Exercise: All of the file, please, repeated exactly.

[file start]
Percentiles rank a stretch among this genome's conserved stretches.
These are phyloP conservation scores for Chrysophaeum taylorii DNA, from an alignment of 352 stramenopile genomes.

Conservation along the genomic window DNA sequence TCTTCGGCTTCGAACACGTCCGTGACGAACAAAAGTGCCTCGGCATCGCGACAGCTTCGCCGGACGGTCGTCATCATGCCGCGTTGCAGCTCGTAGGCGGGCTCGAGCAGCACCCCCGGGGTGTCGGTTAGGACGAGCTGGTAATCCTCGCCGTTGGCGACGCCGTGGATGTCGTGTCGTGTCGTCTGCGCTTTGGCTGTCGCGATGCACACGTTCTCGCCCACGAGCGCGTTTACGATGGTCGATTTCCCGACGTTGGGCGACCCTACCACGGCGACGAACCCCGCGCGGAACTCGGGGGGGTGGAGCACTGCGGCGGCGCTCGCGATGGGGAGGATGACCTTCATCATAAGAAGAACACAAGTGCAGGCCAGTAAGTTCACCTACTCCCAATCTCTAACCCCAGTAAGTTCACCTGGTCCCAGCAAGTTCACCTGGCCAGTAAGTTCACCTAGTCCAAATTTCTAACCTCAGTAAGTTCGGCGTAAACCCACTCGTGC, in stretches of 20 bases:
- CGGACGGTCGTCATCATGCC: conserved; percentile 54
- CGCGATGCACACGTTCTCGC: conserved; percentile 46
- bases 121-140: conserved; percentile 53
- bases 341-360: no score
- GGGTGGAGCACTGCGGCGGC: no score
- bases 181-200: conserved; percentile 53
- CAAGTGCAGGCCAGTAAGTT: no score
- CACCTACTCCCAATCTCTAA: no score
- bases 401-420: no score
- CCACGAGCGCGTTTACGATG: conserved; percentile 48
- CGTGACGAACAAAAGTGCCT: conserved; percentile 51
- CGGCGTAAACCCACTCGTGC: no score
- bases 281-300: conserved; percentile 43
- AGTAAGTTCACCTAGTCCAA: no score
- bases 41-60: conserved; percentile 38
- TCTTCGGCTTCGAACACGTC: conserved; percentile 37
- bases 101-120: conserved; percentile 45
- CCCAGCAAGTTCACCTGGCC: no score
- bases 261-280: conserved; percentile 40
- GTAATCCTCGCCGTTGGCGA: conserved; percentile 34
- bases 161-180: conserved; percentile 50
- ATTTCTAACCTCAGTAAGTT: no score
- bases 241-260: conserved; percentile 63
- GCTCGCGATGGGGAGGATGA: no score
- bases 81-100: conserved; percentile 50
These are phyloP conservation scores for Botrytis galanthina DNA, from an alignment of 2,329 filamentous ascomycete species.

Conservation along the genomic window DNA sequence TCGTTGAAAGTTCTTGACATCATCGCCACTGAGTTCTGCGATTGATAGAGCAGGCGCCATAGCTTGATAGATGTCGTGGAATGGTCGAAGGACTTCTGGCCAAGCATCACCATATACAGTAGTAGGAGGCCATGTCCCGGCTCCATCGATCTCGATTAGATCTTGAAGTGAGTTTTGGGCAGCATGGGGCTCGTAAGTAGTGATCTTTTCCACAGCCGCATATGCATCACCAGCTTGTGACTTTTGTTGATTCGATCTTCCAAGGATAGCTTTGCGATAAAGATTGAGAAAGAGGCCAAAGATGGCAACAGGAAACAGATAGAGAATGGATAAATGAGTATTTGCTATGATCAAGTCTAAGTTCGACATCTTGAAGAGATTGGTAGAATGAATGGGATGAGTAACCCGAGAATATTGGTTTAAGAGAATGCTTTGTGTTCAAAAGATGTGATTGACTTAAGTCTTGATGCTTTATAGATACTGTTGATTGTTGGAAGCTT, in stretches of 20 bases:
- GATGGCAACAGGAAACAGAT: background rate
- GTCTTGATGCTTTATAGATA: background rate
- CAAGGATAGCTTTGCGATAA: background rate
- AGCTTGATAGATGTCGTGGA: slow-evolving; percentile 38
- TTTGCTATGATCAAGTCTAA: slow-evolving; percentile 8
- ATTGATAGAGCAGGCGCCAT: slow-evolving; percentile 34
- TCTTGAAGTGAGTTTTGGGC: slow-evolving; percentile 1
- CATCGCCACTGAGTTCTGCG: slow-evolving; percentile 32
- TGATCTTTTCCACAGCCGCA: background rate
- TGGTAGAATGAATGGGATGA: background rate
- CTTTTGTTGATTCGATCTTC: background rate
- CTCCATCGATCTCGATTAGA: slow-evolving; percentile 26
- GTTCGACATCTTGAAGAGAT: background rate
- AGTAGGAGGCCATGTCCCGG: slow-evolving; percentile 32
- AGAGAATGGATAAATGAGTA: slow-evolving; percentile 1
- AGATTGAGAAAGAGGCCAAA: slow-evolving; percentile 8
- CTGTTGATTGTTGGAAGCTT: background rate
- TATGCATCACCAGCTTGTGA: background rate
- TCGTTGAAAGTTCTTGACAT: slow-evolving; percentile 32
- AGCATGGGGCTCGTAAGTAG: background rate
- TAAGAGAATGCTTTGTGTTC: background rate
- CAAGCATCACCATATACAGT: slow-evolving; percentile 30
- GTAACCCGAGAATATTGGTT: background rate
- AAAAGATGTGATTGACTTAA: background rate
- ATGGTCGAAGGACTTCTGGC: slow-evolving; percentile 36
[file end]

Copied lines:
Percentiles rank a stretch among this genome's conserved stretches.
These are phyloP conservation scores for Chrysophaeum taylorii DNA, from an alignment of 352 stramenopile genomes.

Conservation along the genomic window DNA sequence TCTTCGGCTTCGAACACGTCCGTGACGAACAAAAGTGCCTCGGCATCGCGACAGCTTCGCCGGACGGTCGTCATCATGCCGCGTTGCAGCTCGTAGGCGGGCTCGAGCAGCACCCCCGGGGTGTCGGTTAGGACGAGCTGGTAATCCTCGCCGTTGGCGACGCCGTGGATGTCGTGTCGTGTCGTCTGCGCTTTGGCTGTCGCGATGCACACGTTCTCGCCCACGAGCGCGTTTACGATGGTCGATTTCCCGACGTTGGGCGACCCTACCACGGCGACGAACCCCGCGCGGAACTCGGGGGGGTGGAGCACTGCGGCGGCGCTCGCGATGGGGAGGATGACCTTCATCATAAGAAGAACACAAGTGCAGGCCAGTAAGTTCACCTACTCCCAATCTCTAACCCCAGTAAGTTCACCTGGTCCCAGCAAGTTCACCTGGCCAGTAAGTTCACCTAGTCCAAATTTCTAACCTCAGTAAGTTCGGCGTAAACCCACTCGTGC, in stretches of 20 bases:
- CGGACGGTCGTCATCATGCC: conserved; percentile 54
- CGCGATGCACACGTTCTCGC: conserved; percentile 46
- bases 121-140: conserved; percentile 53
- bases 341-360: no score
- GGGTGGAGCACTGCGGCGGC: no score
- bases 181-200: conserved; percentile 53
- CAAGTGCAGGCCAGTAAGTT: no score
- CACCTACTCCCAATCTCTAA: no score
- bases 401-420: no score
- CCACGAGCGCGTTTACGATG: conserved; percentile 48
- CGTGACGAACAAAAGTGCCT: conserved; percentile 51
- CGGCGTAAACCCACTCGTGC: no score
- bases 281-300: conserved; percentile 43
- AGTAAGTTCACCTAGTCCAA: no score
- bases 41-60: conserved; percentile 38
- TCTTCGGCTTCGAACACGTC: conserved; percentile 37
- bases 101-120: conserved; percentile 45
- CCCAGCAAGTTCACCTGGCC: no score
- bases 261-280: conserved; percentile 40
- GTAATCCTCGCCGTTGGCGA: conserved; percentile 34
- bases 161-180: conserved; percentile 50
- ATTTCTAACCTCAGTAAGTT: no score
- bases 241-260: conserved; percentile 63
- GCTCGCGATGGGGAGGATGA: no score
- bases 81-100: conserved; percentile 50
These are phyloP conservation scores for Botrytis galanthina DNA, from an alignment of 2,329 filamentous ascomycete species.

Conservation along the genomic window DNA sequence TCGTTGAAAGTTCTTGACATCATCGCCACTGAGTTCTGCGATTGATAGAGCAGGCGCCATAGCTTGATAGATGTCGTGGAATGGTCGAAGGACTTCTGGCCAAGCATCACCATATACAGTAGTAGGAGGCCATGTCCCGGCTCCATCGATCTCGATTAGATCTTGAAGTGAGTTTTGGGCAGCATGGGGCTCGTAAGTAGTGATCTTTTCCACAGCCGCATATGCATCACCAGCTTGTGACTTTTGTTGATTCGATCTTCCAAGGATAGCTTTGCGATAAAGATTGAGAAAGAGGCCAAAGATGGCAACAGGAAACAGATAGAGAATGGATAAATGAGTATTTGCTATGATCAAGTCTAAGTTCGACATCTTGAAGAGATTGGTAGAATGAATGGGATGAGTAACCCGAGAATATTGGTTTAAGAGAATGCTTTGTGTTCAAAAGATGTGATTGACTTAAGTCTTGATGCTTTATAGATACTGTTGATTGTTGGAAGCTT, in stretches of 20 bases:
- GATGGCAACAGGAAACAGAT: background rate
- GTCTTGATGCTTTATAGATA: background rate
- CAAGGATAGCTTTGCGATAA: background rate
- AGCTTGATAGATGTCGTGGA: slow-evolving; percentile 38
- TTTGCTATGATCAAGTCTAA: slow-evolving; percentile 8
- ATTGATAGAGCAGGCGCCAT: slow-evolving; percentile 34
- TCTTGAAGTGAGTTTTGGGC: slow-evolving; percentile 1
- CATCGCCACTGAGTTCTGCG: slow-evolving; percentile 32
- TGATCTTTTCCACAGCCGCA: background rate
- TGGTAGAATGAATGGGATGA: background rate
- CTTTTGTTGATTCGATCTTC: background rate
- CTCCATCGATCTCGATTAGA: slow-evolving; percentile 26
- GTTCGACATCTTGAAGAGAT: background rate
- AGTAGGAGGCCATGTCCCGG: slow-evolving; percentile 32
- AGAGAATGGATAAATGAGTA: slow-evolving; percentile 1
- AGATTGAGAAAGAGGCCAAA: slow-evolving; percentile 8
- CTGTTGATTGTTGGAAGCTT: background rate
- TATGCATCACCAGCTTGTGA: background rate
- TCGTTGAAAGTTCTTGACAT: slow-evolving; percentile 32
- AGCATGGGGCTCGTAAGTAG: background rate
- TAAGAGAATGCTTTGTGTTC: background rate
- CAAGCATCACCATATACAGT: slow-evolving; percentile 30
- GTAACCCGAGAATATTGGTT: background rate
- AAAAGATGTGATTGACTTAA: background rate
- ATGGTCGAAGGACTTCTGGC: slow-evolving; percentile 36